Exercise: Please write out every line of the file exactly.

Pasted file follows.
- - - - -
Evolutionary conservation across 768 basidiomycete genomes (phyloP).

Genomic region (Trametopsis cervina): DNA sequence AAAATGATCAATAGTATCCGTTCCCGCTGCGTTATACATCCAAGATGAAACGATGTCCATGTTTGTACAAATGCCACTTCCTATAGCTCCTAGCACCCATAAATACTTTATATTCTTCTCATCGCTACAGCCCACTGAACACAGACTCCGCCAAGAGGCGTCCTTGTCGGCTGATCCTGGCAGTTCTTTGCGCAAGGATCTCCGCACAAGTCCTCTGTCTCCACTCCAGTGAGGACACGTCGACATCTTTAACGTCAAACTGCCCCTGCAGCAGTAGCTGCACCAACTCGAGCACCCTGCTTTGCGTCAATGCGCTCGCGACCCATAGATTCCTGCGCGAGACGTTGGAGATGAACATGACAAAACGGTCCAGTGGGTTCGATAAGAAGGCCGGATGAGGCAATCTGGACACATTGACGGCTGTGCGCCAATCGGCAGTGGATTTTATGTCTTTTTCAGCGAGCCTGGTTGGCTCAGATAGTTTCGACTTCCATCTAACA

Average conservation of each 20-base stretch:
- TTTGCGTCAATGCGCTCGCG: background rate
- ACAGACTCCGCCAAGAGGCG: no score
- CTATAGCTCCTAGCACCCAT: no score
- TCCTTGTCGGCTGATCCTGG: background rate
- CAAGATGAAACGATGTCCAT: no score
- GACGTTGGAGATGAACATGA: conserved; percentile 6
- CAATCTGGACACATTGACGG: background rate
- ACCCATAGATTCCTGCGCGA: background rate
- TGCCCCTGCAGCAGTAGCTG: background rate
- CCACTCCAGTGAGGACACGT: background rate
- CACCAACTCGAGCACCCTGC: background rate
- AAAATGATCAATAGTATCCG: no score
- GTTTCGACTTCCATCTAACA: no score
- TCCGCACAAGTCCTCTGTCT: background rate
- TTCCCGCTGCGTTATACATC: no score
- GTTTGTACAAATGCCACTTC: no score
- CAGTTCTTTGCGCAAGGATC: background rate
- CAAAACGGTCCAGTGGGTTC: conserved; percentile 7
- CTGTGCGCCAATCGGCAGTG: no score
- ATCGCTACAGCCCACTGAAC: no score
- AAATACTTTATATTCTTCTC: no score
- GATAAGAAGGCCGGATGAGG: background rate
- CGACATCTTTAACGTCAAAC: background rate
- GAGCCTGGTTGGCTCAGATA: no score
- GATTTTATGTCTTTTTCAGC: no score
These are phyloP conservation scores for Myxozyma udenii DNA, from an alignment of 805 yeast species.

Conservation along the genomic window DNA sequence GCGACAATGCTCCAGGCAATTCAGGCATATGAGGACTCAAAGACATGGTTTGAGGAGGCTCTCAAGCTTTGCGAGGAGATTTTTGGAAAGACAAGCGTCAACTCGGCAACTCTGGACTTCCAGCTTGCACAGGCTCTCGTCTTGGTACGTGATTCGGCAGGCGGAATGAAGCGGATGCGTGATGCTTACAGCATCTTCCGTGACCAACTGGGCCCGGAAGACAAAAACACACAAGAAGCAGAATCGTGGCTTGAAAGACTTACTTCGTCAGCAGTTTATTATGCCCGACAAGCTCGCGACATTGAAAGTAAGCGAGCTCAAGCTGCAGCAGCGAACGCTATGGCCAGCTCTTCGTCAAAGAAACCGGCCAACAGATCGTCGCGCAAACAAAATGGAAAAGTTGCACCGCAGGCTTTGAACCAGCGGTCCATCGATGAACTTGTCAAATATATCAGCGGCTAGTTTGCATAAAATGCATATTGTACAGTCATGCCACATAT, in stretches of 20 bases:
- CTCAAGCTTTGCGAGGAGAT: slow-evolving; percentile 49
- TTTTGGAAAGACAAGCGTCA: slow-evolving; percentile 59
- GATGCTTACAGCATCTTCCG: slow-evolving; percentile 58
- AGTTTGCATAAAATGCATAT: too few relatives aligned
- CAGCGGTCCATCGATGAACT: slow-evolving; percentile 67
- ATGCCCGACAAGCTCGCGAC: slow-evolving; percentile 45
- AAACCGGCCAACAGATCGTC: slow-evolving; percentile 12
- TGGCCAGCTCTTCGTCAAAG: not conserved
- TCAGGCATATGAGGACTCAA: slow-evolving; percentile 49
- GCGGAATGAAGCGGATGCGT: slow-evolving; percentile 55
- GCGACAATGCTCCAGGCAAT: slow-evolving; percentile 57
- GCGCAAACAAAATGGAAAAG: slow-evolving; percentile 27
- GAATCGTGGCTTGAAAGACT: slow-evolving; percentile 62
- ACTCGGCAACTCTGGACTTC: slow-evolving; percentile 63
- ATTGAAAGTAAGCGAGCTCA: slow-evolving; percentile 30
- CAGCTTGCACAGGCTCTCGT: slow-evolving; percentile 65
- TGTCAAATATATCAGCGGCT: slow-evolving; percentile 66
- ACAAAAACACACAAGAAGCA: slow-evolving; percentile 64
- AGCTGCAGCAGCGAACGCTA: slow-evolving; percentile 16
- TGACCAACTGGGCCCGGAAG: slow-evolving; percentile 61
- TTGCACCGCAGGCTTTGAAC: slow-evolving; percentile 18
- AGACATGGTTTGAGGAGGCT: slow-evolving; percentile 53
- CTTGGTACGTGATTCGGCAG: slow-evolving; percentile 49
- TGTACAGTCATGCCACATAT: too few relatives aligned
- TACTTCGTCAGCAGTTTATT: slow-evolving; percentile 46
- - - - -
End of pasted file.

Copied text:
Evolutionary conservation across 768 basidiomycete genomes (phyloP).

Genomic region (Trametopsis cervina): DNA sequence AAAATGATCAATAGTATCCGTTCCCGCTGCGTTATACATCCAAGATGAAACGATGTCCATGTTTGTACAAATGCCACTTCCTATAGCTCCTAGCACCCATAAATACTTTATATTCTTCTCATCGCTACAGCCCACTGAACACAGACTCCGCCAAGAGGCGTCCTTGTCGGCTGATCCTGGCAGTTCTTTGCGCAAGGATCTCCGCACAAGTCCTCTGTCTCCACTCCAGTGAGGACACGTCGACATCTTTAACGTCAAACTGCCCCTGCAGCAGTAGCTGCACCAACTCGAGCACCCTGCTTTGCGTCAATGCGCTCGCGACCCATAGATTCCTGCGCGAGACGTTGGAGATGAACATGACAAAACGGTCCAGTGGGTTCGATAAGAAGGCCGGATGAGGCAATCTGGACACATTGACGGCTGTGCGCCAATCGGCAGTGGATTTTATGTCTTTTTCAGCGAGCCTGGTTGGCTCAGATAGTTTCGACTTCCATCTAACA

Average conservation of each 20-base stretch:
- TTTGCGTCAATGCGCTCGCG: background rate
- ACAGACTCCGCCAAGAGGCG: no score
- CTATAGCTCCTAGCACCCAT: no score
- TCCTTGTCGGCTGATCCTGG: background rate
- CAAGATGAAACGATGTCCAT: no score
- GACGTTGGAGATGAACATGA: conserved; percentile 6
- CAATCTGGACACATTGACGG: background rate
- ACCCATAGATTCCTGCGCGA: background rate
- TGCCCCTGCAGCAGTAGCTG: background rate
- CCACTCCAGTGAGGACACGT: background rate
- CACCAACTCGAGCACCCTGC: background rate
- AAAATGATCAATAGTATCCG: no score
- GTTTCGACTTCCATCTAACA: no score
- TCCGCACAAGTCCTCTGTCT: background rate
- TTCCCGCTGCGTTATACATC: no score
- GTTTGTACAAATGCCACTTC: no score
- CAGTTCTTTGCGCAAGGATC: background rate
- CAAAACGGTCCAGTGGGTTC: conserved; percentile 7
- CTGTGCGCCAATCGGCAGTG: no score
- ATCGCTACAGCCCACTGAAC: no score
- AAATACTTTATATTCTTCTC: no score
- GATAAGAAGGCCGGATGAGG: background rate
- CGACATCTTTAACGTCAAAC: background rate
- GAGCCTGGTTGGCTCAGATA: no score
- GATTTTATGTCTTTTTCAGC: no score
These are phyloP conservation scores for Myxozyma udenii DNA, from an alignment of 805 yeast species.

Conservation along the genomic window DNA sequence GCGACAATGCTCCAGGCAATTCAGGCATATGAGGACTCAAAGACATGGTTTGAGGAGGCTCTCAAGCTTTGCGAGGAGATTTTTGGAAAGACAAGCGTCAACTCGGCAACTCTGGACTTCCAGCTTGCACAGGCTCTCGTCTTGGTACGTGATTCGGCAGGCGGAATGAAGCGGATGCGTGATGCTTACAGCATCTTCCGTGACCAACTGGGCCCGGAAGACAAAAACACACAAGAAGCAGAATCGTGGCTTGAAAGACTTACTTCGTCAGCAGTTTATTATGCCCGACAAGCTCGCGACATTGAAAGTAAGCGAGCTCAAGCTGCAGCAGCGAACGCTATGGCCAGCTCTTCGTCAAAGAAACCGGCCAACAGATCGTCGCGCAAACAAAATGGAAAAGTTGCACCGCAGGCTTTGAACCAGCGGTCCATCGATGAACTTGTCAAATATATCAGCGGCTAGTTTGCATAAAATGCATATTGTACAGTCATGCCACATAT, in stretches of 20 bases:
- CTCAAGCTTTGCGAGGAGAT: slow-evolving; percentile 49
- TTTTGGAAAGACAAGCGTCA: slow-evolving; percentile 59
- GATGCTTACAGCATCTTCCG: slow-evolving; percentile 58
- AGTTTGCATAAAATGCATAT: too few relatives aligned
- CAGCGGTCCATCGATGAACT: slow-evolving; percentile 67
- ATGCCCGACAAGCTCGCGAC: slow-evolving; percentile 45
- AAACCGGCCAACAGATCGTC: slow-evolving; percentile 12
- TGGCCAGCTCTTCGTCAAAG: not conserved
- TCAGGCATATGAGGACTCAA: slow-evolving; percentile 49
- GCGGAATGAAGCGGATGCGT: slow-evolving; percentile 55
- GCGACAATGCTCCAGGCAAT: slow-evolving; percentile 57
- GCGCAAACAAAATGGAAAAG: slow-evolving; percentile 27
- GAATCGTGGCTTGAAAGACT: slow-evolving; percentile 62
- ACTCGGCAACTCTGGACTTC: slow-evolving; percentile 63
- ATTGAAAGTAAGCGAGCTCA: slow-evolving; percentile 30
- CAGCTTGCACAGGCTCTCGT: slow-evolving; percentile 65
- TGTCAAATATATCAGCGGCT: slow-evolving; percentile 66
- ACAAAAACACACAAGAAGCA: slow-evolving; percentile 64
- AGCTGCAGCAGCGAACGCTA: slow-evolving; percentile 16
- TGACCAACTGGGCCCGGAAG: slow-evolving; percentile 61
- TTGCACCGCAGGCTTTGAAC: slow-evolving; percentile 18
- AGACATGGTTTGAGGAGGCT: slow-evolving; percentile 53
- CTTGGTACGTGATTCGGCAG: slow-evolving; percentile 49
- TGTACAGTCATGCCACATAT: too few relatives aligned
- TACTTCGTCAGCAGTTTATT: slow-evolving; percentile 46